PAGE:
This post may contain affiliate links. Please read my disclosure policy.
Sweet and savory caramelized onion focaccia dough, topped with blue cheese and bitter Italian greens.
This light and airy focaccia bread has a topping of sweet and savory caramelized red onions, bitter Italian greens, gorgonzola cheese and toasted walnuts.
The easy Italian focaccia recipe can be mixed one or two days before you’re ready to assemble and bake.
Can you caramelize red onions?
Red onions are high in sugar, which makes them really good to caramelize.
I brown the onions in a skillet with olive oil and a pinch of sugar, cooking slowly until they’re wilted, brown and sticky-sweet.
Italian-American focaccia recipes
I grew up eating a version of “pizza” made at neighborhood bakeries – long, doughy rectangles topped with thick tomato sauce (no cheese).
They came layered in wax paper, piled into a cardboard bakery box tied up with a piece of string.
After a few hours, the olive oil would seep through the layers of paper and make random stains on the bottom of the cardboard.
We enjoyed it straight out of the box as a snack all through the day, especially during those times between lunch and dinner or to stave off hunger after school.
I always knew them as “pizza strips” and I didn’t connect the dots until years later that my favorite snack was a type of focaccia, with a distinctly Italian-American spin.
They are very much a tradition in Southern New England although those family bakeries don’t populate the map as profusely as they once did.
My kids chow on pizza strips when we visit my family in Rhode Island – there’s really nothing like them anywhere else.
On the other hand, this recipe has a much more grown-up topping.
Slices of this warm or room temperature focaccia make a perfect vegetarian appetizer to serve with wine or as a snack.
Caramelized Onion Focaccia Bread with Blue Cheese
For focaccia dough:
- 2 ½ cups (310 g) all-purpose flour
- 1 teaspoon salt
- 1 teaspoon instant yeast
- 1 tablespoon (15 ml) olive oil
- 2 tablespoons (30 ml) olive oil
- 2 cups (320 g) sliced red onion
- 1 teaspoon sugar
- ½ teaspoon salt
- 1 teaspoon balsamic vinegar
- ½ cup (75 g) crumbled Gorgonzola or feta cheese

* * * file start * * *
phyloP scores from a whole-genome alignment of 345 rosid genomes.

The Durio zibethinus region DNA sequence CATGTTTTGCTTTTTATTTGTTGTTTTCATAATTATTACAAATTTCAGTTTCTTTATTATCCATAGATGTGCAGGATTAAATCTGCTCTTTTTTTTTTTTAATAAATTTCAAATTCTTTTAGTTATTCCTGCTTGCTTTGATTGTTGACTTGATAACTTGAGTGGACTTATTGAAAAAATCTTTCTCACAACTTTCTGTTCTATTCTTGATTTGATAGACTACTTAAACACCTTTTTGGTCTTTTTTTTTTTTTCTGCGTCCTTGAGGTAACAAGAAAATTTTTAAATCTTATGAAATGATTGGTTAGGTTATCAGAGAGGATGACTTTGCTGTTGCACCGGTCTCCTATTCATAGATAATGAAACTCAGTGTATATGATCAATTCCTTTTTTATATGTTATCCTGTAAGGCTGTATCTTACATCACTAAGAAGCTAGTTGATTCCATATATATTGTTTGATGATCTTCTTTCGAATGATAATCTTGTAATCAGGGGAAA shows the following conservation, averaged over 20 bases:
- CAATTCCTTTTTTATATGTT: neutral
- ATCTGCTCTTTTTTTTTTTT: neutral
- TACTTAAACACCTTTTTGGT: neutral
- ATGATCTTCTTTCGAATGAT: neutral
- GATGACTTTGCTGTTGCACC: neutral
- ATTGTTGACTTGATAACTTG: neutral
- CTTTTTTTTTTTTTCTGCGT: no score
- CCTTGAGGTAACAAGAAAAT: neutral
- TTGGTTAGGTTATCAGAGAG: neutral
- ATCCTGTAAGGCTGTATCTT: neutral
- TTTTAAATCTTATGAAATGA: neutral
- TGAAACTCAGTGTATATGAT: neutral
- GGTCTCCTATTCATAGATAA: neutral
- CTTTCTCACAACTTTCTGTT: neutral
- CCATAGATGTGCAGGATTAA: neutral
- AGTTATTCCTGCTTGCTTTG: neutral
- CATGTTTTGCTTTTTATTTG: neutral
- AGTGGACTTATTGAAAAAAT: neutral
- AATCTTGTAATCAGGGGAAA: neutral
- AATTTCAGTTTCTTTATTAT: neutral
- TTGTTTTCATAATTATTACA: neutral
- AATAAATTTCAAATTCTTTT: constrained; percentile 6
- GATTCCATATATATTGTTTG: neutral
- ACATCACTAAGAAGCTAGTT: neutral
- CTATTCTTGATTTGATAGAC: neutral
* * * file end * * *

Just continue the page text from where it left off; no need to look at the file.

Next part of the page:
- ½ cup (25 g) each shredded radicchio and escarole
- ¼ cup (30 g) toasted walnuts, chopped
Make the dough
- Combine the flour, 1 teaspoon salt, yeast and oil in the bowl of an electric mixer. Stir in 1 cup water.
- Mix on medium speed until dough comes together, about 2 minutes. Cover bowl loosely with a towel and let rest 5 minutes.
- Switch to the dough hook and knead dough for 1 minute – the dough should be fairly sticky but stretchy.
- Transfer dough to an oiled bowl, cover and let rise until doubled in bulk. It can take anywhere from 2 -4 hours depending on the temperature of the room. Alternatively, cover the bowl and place in the refrigerator overnight. Next morning, let the dough come to room temperature and let rise until doubled in bulk.
Make the topping
- Heat the oil in a large nonstick skillet over medium-high heat. Add the onions, sugar and salt. Stir, then lower heat and cover the pan.
- Cook 15 minutes or until the onions are very soft. Uncover and continue cooking until the onions are deep brown, stirring frequently, about 15-20 more minutes. Stir in the balsamic vinegar and set aside.
- Preheat oven to 450 (225 C) degrees.
- Place the dough on an oiled 13 x 9-inch rimmed baking pan and spread the dough toward the edges of the pan – it will spring back and not quite reach. Cover and let rest 20 minutes.
- Gently dimple the dough while stretching with your fingers to evenly cover the pan the rest of the way. Bake 10 minutes.
- Distribute the onions over the top of the focaccia and bake another 10 minutes.
- Sprinkle the cheese, greens and walnuts over the onions and return to the oven; bake an additional 5 minutes to slightly melt the cheese and wilt the greens.
- Cut into serving pieces with a sharp knife or pizza cutter. Serve warm or at room temperature.
Karen’s Notes and Tips
- For this recipe I used Petite Tango, a curly, spicy heirloom lettuce. If you can’t find it, use leaves from a head of chicory, escarole or radicchio